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July 26, 2010

Buying a home in the Baltimore area for the first time?

If you're a first-time home buyer, or just buying a home in the Baltimore area for the first time, you might not know everything you need to know. Worse, you don't necessarily know what you don't know until it comes back to bite you.

A newcomer who got bitten inspired me to start collecting New Buyer 101 posts in one easily accessible place. I'll link them all to this one, adding more as they're written. Some are most helpful if you haven't bought yet, and others are intended as aids once you're already in your home. (Some long-time homeowners might find useful tips here.)

A number of readers suggested subject matter, and I'll be working through that list as I can. I'll happily take more suggestions (or requests) in the comments on this post.

One word of warning -- some of these posts were written a few years ago. I glanced through for outdated information or broken links, but please let me know if anything needs fixing. 

Here are the links:

Maryland-specific information:

Buying a foreclosure

Determining who owns property near you

Development projects near you

Down-payment and closing-cost assistance from the Maryland Mortgage Program

Home improvement (what to do before you hire a contractor)

Homestead property-tax credit (why new buyers' bills will probably be higher than their neighbors')

Homestead property-tax credit (why new buyers' bills could be much higher than the previous owners')

Property-tax appeals after being reassessed

Property-tax appeals after buying

Property-tax appeals off-cycle

Property-tax appeals -- the effect on your Homestead tax credit

Property-tax impact of renovating a home, or buying a newly-improved place

Property-tax rates 

What to do after you buy

General buying/owning information:

The buying timeline

Credit scores -- how they work

Credit scores -- improving/maintaining

Property lines


Useful links for local buyers/homeowners (outside sites) 

Baltimore City's CityView tool (find out what neighborhood you live in, when your trash and recycling pick-up days are, which nearby buildings are vacant and a lot more)

HUD-approved list of housing counselors in Maryland (pre-purchase counseling, foreclosure-prevention help)

Maryland Department of Assessments and Taxation's page to apply for the Homestead tax credit for owner-occupiers

Maryland Department of Assessments and Taxation's real property data search (find assessments, sale prices, owners' names)

Maryland Department of Housing and Community Development programs for buyers 

MDLandRec.Net (deeds, mortgage documents, etc.)

Local housing-market statistics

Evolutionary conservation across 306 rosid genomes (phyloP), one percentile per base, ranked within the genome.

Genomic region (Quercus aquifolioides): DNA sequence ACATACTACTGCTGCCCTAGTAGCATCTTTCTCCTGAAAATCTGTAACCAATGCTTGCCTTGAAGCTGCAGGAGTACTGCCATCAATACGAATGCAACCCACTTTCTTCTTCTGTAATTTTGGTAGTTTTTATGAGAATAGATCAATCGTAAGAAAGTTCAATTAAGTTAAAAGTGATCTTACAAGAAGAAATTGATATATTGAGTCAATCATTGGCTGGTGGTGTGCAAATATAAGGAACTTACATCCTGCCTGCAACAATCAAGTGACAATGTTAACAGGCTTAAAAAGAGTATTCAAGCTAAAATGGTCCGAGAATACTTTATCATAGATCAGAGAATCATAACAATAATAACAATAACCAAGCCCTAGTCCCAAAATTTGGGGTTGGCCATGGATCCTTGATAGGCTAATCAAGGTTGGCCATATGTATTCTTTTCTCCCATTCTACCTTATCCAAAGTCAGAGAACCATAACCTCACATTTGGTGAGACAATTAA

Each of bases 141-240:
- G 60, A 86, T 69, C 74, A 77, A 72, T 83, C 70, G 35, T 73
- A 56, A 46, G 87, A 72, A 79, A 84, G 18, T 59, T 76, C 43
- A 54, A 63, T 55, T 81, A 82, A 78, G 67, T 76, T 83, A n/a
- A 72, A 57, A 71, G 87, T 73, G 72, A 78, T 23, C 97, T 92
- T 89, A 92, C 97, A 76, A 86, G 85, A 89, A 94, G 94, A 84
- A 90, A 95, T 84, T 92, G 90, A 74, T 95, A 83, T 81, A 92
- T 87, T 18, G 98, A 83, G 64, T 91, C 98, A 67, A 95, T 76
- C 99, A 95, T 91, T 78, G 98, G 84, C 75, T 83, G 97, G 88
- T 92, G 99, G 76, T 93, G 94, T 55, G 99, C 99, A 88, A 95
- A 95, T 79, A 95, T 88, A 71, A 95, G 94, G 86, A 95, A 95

Remember to keep this in mind; baltimore city taxes across the board are twice that of baltimore county and other counties. Are you willing to pay twice the income, twice the property, twice the utility taxes as elsewhere, and put up with the cities issues?

The above comment says it all. Everything is much higher in the city, including the crime rate.


I am closing on a home in Canton in Baltimore in 30 days which is currently assessed at 106,500, which makes the current tax bill around 2500. The house has been completely renovated and I am purchasing the property at 285,000. I understand for the rest of the year I will pay on the current assessment, but what will happen next July when they reassess the property? I assume I won't be eligibile for the homestead tax credit until next October? Please help, very confused.

Jeff, it's a confusing situation because this one is more involved than normal.

Usually a property is reassessed once every three years, so you'd know what assessed value you'd be taxed on next July (unless the property was due to be reassessed between now and then). Because the home was substantially renovated, though, you'll run into a property-tax-rule wrinkle. See here for more details:

Whether the property was renovated or not, you won't be eligible for the homestead credit until July 1, 2013, because it's not until your second July 1 in the property that the eligibility kicks in.

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About Jamie Smith Hopkins
Jamie Smith Hopkins, a Baltimore Sun reporter since 1999, writes about the regional economy. Her reporting on the housing market has won national and local awards. Hopkins is a Columbia native and has lived in Maryland all her life, save for 10 months spent covering schools in Ames, Iowa.
She trained to become a wonk by spending large chunks of time as a geek and an insufferable know-it-all.
Baltimore Sun articles by Jamie

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